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FROM THIS EPISODE

UCLA, UC Berkeley and the rest of the university system have been a boon to California's economy. For decades, admission was guaranteed for qualified state high-school graduates—at an affordable price. Not any more. Tuition and fees have gone through the roof—and so have admissions of students from out of state, who pay even more. Are in-state students are being pushed aside?  What about the economy of the future?  Also, will Mayor Villagraigosa's last budget hold up beyond next month's election?

Image-for-WWLA.jpgOn our rebroadcast of today's To the Point, the suspect in the Boston Marathon bombing has been charged with using weapons of mass destruction, a charge which can carry the death penalty. We hear about his condition and how he's being treated by federal authorities. Did the FBI fail to follow up on what it knew about his radicalized older brother? What's the impact on American Muslims, now and in the future?

Banner image: UCLA students studying in Powell Library. Photo: UCLA Fund

Producers:
Katie Cooper
Kerry Cavanaugh
Anna Scott

Making News Villaraigosa's Final Budget 5 MIN, 34 SEC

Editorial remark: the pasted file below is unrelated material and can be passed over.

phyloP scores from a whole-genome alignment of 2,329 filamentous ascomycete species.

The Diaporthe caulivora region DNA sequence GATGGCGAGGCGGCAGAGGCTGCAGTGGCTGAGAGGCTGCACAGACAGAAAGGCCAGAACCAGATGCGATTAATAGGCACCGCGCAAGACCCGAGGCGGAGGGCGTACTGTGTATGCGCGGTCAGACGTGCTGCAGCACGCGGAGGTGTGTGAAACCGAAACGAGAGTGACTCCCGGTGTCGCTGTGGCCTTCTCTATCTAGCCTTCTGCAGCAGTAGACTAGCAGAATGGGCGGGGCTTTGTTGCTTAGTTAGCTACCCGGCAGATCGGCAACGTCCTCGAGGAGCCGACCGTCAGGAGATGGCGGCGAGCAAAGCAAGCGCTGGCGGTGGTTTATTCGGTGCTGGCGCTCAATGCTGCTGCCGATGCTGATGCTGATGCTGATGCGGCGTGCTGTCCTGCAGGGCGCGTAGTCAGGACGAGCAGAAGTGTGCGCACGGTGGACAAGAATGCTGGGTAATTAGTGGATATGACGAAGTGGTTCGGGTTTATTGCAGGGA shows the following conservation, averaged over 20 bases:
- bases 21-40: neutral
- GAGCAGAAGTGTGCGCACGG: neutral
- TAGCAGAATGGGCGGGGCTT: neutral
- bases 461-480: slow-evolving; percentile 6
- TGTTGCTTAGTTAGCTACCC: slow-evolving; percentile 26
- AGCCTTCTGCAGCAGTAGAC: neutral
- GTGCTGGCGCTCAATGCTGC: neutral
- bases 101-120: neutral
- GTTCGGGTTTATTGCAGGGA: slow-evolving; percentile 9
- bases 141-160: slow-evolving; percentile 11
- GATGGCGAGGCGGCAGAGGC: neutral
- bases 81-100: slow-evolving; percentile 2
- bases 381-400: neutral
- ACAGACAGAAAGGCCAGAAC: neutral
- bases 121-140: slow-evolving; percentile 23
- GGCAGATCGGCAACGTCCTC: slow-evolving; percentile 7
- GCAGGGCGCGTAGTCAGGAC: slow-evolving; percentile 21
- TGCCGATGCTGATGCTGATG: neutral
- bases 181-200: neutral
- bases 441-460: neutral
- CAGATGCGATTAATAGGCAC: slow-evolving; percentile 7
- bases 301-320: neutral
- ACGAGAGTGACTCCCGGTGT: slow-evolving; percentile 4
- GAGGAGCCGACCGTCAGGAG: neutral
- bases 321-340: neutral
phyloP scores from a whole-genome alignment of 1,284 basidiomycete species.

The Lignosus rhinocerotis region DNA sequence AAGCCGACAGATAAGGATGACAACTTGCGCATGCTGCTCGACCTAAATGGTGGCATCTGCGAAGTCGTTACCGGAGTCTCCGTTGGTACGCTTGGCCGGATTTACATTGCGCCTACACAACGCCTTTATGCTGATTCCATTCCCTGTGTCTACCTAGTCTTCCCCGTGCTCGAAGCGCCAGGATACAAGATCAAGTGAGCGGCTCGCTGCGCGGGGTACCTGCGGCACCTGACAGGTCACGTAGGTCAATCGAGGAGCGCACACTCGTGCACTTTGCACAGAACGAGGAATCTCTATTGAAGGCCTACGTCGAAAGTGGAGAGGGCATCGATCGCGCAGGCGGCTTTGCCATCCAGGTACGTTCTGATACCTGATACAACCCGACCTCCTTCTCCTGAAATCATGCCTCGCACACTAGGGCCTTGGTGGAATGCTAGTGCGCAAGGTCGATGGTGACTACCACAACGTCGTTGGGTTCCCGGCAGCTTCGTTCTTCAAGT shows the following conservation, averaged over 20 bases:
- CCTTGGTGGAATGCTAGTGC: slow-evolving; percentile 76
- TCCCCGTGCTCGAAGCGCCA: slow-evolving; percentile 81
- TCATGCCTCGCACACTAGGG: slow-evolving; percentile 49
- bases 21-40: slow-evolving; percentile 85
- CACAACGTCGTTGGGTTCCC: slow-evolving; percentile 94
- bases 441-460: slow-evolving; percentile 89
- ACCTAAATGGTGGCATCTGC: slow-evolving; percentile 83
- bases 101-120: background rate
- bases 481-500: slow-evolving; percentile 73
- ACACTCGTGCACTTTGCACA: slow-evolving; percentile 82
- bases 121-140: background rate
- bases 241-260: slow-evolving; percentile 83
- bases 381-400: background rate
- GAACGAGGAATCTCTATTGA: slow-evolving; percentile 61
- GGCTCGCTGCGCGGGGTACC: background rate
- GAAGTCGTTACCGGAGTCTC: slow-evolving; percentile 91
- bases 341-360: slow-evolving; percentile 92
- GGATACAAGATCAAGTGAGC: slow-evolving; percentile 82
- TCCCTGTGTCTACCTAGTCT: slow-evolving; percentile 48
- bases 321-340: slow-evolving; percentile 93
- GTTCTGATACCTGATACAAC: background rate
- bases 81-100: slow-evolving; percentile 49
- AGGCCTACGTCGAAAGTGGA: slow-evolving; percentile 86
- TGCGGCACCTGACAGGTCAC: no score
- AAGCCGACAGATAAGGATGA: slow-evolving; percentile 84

The candidates for Mayor of Los Angeles have been criticized for not making specific about proposals about a revenue shortfall. Now Mayor Villaraigosa has released his final budget proposal. Is it good news, bad news or no news at all? Rick Orlov covers City Hall for the Daily News.

Guests:
Rick Orlov, Los Angeles Daily News (@Rickorlov)

Main Topic Out-of-State Admissions at UC Continue to Rise 18 MIN, 53 SEC

Fifty-three years ago, the Master Plan for Higher Education promised that America's finest public university system would be available to California high school students who qualified.  Affordability was part of the guarantee. Now, state funding has declined, tuition and fees have skyrocketed and more and more students from out of state are being accepted. Graduates of California high schools have a harder time getting in.

Guests:
Larry Gordon, Los Angeles Times (@LarryGordonLAT)
Jonathan Stein, University of California Board of Regents
Dianne Klein, Office of the President for the University of California (@UC_Newsroom)
Hans Johnson, Public Policy Institute of California (@PPICnotes)

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